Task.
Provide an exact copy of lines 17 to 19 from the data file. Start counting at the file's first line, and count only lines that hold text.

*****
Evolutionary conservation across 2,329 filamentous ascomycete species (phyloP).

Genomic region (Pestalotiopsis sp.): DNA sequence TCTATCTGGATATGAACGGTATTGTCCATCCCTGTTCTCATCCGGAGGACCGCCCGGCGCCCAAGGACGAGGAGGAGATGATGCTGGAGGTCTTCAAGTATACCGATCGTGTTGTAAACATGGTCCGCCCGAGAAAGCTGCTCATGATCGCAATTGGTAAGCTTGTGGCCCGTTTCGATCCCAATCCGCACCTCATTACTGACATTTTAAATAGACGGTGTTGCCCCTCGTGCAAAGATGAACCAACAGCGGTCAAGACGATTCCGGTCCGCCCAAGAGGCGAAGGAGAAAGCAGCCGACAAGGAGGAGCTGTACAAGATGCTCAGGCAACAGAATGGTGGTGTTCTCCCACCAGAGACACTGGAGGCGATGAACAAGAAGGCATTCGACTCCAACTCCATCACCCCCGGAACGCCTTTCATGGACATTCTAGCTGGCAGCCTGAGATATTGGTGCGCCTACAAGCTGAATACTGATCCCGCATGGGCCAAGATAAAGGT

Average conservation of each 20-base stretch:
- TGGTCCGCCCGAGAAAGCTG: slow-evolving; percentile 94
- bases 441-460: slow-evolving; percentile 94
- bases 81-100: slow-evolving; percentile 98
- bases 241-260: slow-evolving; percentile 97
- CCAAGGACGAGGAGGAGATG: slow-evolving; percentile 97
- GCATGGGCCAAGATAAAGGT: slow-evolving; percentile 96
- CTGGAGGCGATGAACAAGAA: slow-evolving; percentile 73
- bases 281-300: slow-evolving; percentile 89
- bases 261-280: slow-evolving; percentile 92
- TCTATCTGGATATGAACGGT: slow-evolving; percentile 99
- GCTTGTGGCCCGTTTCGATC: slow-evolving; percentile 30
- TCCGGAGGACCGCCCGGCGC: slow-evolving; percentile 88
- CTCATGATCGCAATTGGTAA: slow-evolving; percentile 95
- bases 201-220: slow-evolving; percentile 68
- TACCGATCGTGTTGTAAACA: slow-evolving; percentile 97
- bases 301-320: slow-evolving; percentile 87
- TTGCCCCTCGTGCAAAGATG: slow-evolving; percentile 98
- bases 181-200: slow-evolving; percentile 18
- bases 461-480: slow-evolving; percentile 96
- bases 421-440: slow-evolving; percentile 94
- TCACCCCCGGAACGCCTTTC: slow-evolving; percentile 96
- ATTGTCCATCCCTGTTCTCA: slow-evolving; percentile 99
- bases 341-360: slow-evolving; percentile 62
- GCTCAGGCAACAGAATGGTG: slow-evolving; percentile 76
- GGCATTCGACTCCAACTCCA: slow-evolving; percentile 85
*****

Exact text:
- bases 201-220: slow-evolving; percentile 68
- TACCGATCGTGTTGTAAACA: slow-evolving; percentile 97
- bases 301-320: slow-evolving; percentile 87